Botanical Considerations in Reducing Cancer Risk: Green Tea
Camellia sinensis (Green Tea) is rich in catechins which exhibit potent antioxidant action. This group of phenols are responsible for green tea's strong free radical scavenging properties, Clinical trials have demonstrated that green tea consumption equivalent to 250mg catechins/day significantly increased antioxidant status and reduces peroxide values, Catechins may also inhibit the production of inflammatory mediators such as leukotrienes and lipoxygenase; and has been shown to block nitric oxide synthase by inhibiting NF-kB. Inflammatory mediators play a significant role in the proliferation of cancer cells.
Green tea extract (EGCG) has been demonstrated in several in-vitro models to increase DNA repair. Other studies have shown that EGCG induces apoptosis (programmed cancer cell suicide); it downregulates cyclin D1 and cyclin-dependent kinase, pausing cell division and inducing apoptosis. It preserve the activity of the repair gene p21 and apoptotic gene BAX leading to cell cycle arrest. It also activates caspase proteases via oxidation, detaining cells in G1 phase of cell division. Several other studies have demonstrated that EGCG suppresses vascular endothelial growth factor (VEGF) expression associated with tumour growth.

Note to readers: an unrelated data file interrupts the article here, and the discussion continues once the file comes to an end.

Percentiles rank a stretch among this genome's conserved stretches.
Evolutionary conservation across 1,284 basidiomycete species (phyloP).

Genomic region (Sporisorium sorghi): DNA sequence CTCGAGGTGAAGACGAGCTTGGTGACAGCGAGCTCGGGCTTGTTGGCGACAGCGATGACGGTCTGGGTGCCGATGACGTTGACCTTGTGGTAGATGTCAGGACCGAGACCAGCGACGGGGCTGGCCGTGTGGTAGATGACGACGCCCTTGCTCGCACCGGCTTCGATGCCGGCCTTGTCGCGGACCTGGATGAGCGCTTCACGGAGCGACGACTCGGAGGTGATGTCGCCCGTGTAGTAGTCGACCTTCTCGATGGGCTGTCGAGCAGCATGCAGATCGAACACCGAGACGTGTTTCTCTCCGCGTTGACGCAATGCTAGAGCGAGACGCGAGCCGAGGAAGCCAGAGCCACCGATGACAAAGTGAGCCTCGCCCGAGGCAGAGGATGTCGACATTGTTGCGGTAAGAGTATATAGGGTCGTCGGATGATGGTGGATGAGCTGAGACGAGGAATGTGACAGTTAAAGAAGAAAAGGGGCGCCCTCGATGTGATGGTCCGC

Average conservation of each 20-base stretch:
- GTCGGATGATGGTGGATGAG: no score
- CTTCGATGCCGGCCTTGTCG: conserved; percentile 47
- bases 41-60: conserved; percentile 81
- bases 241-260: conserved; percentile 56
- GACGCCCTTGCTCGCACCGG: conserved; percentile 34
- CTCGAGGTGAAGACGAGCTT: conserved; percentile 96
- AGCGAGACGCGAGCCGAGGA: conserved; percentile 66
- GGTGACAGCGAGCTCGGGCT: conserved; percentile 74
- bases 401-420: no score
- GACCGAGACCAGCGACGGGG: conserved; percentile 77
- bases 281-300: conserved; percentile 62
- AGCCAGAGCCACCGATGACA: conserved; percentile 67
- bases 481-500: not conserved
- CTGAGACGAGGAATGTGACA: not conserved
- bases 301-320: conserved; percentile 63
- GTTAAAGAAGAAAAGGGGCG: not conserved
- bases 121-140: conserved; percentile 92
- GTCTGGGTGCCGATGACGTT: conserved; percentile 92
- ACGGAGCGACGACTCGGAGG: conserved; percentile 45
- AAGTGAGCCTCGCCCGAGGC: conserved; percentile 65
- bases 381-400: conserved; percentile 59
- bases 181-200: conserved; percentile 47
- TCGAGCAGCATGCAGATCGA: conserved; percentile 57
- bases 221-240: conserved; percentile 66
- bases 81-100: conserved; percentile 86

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Ho CK, Choi SW, Siu PM, Benzie IF. Effects of single dose and regular intake of green tea (Camellia sinensis) on DNA damage, DNA repair, and heme oxygenase-1 expression in a randomized controlled human supplementation study. Mol Nutr Food Res. 2014 Jun;58(6):1379-83. doi: 10.1002/mnfr.201300751. Epub 2014 Feb 28. PMID: 24585444.
Nakazato T, Ito K, Miyakawa Y, Kinjo K, Yamada T, Hozumi N, Ikeda Y, Kizaki M. Catechin, a green tea component, rapidly induces apoptosis of myeloid leukemic cells via modulation of reactive oxygen species production in vitro and inhibits tumor growth in vivo. Haematologica. 2005 Mar;90(3):317-25. PMID: 15749663.
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